From Dr Christine Facer Hoffman of Througham Court in Gloucestershire
We’re currently half way through the 2010/2011 winter yet have already experienced the coldest season on record. How has this affected our garden plants and trees and influenced how we design in the future?
I’ve lived at Througham Court, situated in a remote and beautiful part of the Cotswold Hills, since 1995. In 2000 I began designing new contemporary areas (or fragments as I prefer to call them) craftily shoehorned into an existing Arts & Crafts garden designed by the Cotswolds architect Norman Jewson in 1930. Five years later we noticed that new and unusual weather patterns had begun to affect some of the planting design.
To begin with, along came the dreaded box blight. We had opened to the public for the first time that year as the garden had sufficiently matured to be respectable, and our trademark 1930s’ box and yew topiary were one of the attractions. Come September, when there was fairly heavy rainfall but warm days, we noticed browning on the leaves of the Buxus sempervirens ‘Suffruticosa’ hedges and topiary. This appeared overnight and rampaged through the box plants and their neighbours at great speed. Samples sent to RHS Wisley and box specialists confirmed Cylindrocladium. How we acquired it is anyone’s guess, but we lived with it for a few years until it gradually worsened and looked positively unsightly. The universal solution was to remove all the box edging plants and the affected topiary specimens (retaining a few irreplaceable ones) and burn the lot, leaving the flowerbed edges bare. In their place, and after considering other species suitable for edging, we either planted yew (which grows very well in our limey soil) or replaced the box with new buxus plants. These I know are likely to become infected with residual fungal spores, so we have developed a regimen of spraying with fungicides, which should keep the blight under control. We enlisted the help of Karel Goosens, a Belgian specialist with years of experience in this field.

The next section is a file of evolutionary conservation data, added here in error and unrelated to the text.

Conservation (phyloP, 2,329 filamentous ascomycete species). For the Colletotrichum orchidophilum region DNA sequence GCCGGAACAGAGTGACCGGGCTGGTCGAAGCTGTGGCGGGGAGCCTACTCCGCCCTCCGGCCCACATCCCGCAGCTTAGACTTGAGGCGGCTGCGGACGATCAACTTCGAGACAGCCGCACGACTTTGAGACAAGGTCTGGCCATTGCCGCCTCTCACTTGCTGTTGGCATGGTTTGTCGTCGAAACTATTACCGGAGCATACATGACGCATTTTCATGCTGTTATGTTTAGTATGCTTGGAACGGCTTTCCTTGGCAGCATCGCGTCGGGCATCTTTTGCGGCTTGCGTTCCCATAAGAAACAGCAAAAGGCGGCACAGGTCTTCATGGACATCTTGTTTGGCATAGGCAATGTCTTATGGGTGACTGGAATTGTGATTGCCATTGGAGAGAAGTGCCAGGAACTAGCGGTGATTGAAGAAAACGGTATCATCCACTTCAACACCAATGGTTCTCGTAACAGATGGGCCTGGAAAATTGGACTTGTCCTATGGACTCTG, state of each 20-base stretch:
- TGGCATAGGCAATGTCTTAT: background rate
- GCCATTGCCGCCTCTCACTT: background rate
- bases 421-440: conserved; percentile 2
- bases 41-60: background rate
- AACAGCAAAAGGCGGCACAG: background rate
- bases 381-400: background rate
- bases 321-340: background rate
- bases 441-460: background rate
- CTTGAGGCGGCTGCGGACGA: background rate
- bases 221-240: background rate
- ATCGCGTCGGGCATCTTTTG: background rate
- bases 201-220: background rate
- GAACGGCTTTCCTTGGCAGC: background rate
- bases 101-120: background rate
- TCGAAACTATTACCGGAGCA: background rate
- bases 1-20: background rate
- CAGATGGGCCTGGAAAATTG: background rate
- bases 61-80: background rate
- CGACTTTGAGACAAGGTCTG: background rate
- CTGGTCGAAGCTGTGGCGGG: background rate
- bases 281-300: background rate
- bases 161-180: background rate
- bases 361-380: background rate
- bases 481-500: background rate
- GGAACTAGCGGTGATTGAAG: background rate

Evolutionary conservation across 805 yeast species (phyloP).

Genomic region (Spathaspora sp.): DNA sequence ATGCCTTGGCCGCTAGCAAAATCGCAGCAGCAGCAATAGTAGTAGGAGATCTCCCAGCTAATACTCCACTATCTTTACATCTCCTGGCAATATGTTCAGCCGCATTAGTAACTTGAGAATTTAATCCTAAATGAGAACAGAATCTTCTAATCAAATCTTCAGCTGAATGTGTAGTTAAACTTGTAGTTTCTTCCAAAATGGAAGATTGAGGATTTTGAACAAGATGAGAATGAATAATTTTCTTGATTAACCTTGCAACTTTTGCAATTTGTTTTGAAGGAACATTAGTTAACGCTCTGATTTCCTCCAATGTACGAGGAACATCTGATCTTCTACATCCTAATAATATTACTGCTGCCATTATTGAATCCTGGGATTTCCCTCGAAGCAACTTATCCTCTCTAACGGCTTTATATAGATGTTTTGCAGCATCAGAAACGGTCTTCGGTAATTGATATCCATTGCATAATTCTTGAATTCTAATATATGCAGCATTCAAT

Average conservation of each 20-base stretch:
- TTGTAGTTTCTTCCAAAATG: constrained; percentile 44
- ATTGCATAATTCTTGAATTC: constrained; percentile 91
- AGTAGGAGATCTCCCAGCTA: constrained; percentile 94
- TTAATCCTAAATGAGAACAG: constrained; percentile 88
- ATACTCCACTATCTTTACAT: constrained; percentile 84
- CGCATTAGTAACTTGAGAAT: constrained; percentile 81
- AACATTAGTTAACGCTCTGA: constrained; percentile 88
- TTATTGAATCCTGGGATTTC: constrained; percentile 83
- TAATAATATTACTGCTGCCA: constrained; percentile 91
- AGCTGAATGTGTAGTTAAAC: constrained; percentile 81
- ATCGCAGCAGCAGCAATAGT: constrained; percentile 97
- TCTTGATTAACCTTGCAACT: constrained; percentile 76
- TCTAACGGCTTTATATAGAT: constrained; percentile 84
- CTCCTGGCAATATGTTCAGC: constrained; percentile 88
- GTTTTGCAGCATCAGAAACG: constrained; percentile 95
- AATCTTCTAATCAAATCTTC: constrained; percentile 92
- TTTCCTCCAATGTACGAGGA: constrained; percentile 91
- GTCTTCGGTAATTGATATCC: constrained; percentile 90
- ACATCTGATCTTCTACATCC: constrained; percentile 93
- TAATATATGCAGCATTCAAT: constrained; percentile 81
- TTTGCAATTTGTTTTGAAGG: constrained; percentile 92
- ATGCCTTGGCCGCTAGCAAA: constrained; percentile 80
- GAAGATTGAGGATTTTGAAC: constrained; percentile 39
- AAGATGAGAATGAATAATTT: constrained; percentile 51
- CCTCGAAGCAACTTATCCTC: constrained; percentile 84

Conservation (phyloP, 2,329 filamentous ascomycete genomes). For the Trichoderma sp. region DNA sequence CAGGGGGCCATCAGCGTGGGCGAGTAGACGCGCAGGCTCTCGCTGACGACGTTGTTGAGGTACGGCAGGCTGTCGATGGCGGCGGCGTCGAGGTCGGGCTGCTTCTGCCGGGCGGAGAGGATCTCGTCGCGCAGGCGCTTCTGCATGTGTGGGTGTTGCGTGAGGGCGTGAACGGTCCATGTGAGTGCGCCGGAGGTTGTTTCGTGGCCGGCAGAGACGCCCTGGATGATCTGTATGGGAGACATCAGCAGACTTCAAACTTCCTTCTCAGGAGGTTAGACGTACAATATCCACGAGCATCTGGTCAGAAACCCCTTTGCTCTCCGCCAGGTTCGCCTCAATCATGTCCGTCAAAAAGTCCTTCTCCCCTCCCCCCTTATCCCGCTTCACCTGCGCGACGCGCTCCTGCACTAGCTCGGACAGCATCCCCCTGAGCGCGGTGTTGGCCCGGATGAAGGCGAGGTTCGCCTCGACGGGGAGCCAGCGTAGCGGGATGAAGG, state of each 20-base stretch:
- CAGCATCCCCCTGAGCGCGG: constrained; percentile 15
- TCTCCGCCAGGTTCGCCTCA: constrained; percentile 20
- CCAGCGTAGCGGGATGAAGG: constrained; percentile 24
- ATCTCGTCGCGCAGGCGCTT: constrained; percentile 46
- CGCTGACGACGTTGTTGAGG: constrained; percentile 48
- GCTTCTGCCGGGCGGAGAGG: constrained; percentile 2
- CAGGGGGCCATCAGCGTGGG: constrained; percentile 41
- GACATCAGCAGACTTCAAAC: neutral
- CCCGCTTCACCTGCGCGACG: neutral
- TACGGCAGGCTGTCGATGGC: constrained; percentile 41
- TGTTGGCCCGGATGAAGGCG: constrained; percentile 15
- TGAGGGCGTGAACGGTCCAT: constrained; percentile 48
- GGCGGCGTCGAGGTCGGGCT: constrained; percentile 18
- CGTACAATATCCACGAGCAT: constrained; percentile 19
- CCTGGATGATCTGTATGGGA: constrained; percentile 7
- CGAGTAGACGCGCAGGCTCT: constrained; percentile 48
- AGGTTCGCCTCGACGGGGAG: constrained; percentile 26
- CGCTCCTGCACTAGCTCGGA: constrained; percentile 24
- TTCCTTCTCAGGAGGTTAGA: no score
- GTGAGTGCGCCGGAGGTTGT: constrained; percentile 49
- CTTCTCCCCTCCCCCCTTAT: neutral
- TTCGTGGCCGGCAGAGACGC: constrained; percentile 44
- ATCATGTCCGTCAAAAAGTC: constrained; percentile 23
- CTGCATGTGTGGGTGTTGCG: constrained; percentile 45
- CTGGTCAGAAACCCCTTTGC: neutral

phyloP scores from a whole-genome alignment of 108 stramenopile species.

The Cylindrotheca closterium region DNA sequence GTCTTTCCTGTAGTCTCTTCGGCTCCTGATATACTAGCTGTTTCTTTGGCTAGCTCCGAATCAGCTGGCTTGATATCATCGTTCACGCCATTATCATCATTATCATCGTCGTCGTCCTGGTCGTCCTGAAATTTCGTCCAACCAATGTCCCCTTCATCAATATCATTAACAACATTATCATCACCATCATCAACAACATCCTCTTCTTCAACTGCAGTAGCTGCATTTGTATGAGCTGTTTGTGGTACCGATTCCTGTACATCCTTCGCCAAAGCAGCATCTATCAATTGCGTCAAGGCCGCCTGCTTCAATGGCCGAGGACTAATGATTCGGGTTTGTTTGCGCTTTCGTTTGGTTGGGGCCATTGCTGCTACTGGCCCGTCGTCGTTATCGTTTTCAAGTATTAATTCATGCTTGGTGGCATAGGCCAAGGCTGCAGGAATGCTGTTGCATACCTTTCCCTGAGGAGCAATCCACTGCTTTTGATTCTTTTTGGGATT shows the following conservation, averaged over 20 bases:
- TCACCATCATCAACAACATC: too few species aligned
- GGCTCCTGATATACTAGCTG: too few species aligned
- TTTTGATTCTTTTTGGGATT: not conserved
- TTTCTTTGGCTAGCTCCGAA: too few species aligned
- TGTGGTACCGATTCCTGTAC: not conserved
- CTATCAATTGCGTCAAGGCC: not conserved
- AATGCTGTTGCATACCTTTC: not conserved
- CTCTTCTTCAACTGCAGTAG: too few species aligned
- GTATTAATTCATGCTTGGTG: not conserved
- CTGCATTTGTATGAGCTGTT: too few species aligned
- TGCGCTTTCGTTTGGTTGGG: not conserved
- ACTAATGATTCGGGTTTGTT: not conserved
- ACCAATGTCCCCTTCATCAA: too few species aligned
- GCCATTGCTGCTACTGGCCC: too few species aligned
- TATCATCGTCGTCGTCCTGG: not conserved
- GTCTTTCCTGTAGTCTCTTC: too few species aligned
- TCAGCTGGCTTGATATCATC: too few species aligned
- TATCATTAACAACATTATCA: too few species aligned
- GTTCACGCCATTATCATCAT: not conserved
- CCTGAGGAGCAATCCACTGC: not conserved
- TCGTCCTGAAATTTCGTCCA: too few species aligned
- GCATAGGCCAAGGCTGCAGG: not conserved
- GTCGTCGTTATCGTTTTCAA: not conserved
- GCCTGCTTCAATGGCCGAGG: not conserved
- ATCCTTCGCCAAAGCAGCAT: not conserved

Our procedure for those who might be in a similar situation is as follows. Every year, starting as soon as the temperature rises above 20oC and finishing at the end of September, we spray the plants fortnightly with Octave, Bavistin and Bravo, alternating their use so as to avoid resistance. We combine this with a regimen of cleaning up, disinfecting tools and burning any debris. We have been following this procedure for the past two years and it appears to have worked.
With us, that damp and warm autumn moved on to wet and mild winters for a couple of years – not good for all those ‘Mediterranean’ plants in the garden. Our beautifully scented double borders of Lavandula angustifolia were unhappy and rotted despite being planted in sandy loam, and so we replanted with Nepeta ‘Six Hills Giant’, which gives a beautiful and long-lasting, colourful display. Interestingly, our ‘Hidcote’ lavender survived these conditions in other parts of the garden.
The winter of 2009/2010 was unexpectedly cold with sub-zero temperatures that really sorted out the ‘hardy’ stalwarts. We were told that La Nina was the cause – cold ocean temperatures in the tropical Pacific resulting in severe winters in the northern hemisphere and huge upheaval in global weather patterns. Thick snow hung about, froze on the branches of large-leaved evergreen trees such as the Magnolia grandiflora, and resulted in broken branches. Some herbaceous perennials suffered too, such as Gaura lindheimeri, Santolina chamaecyparissus, phormiums, that wonderful feathery grass from Mexico Jarava ichu, and dahlia tubers (never lifted, just heavily mulched, with the exception of the delicate-flowered D. ‘Ragged Robin’).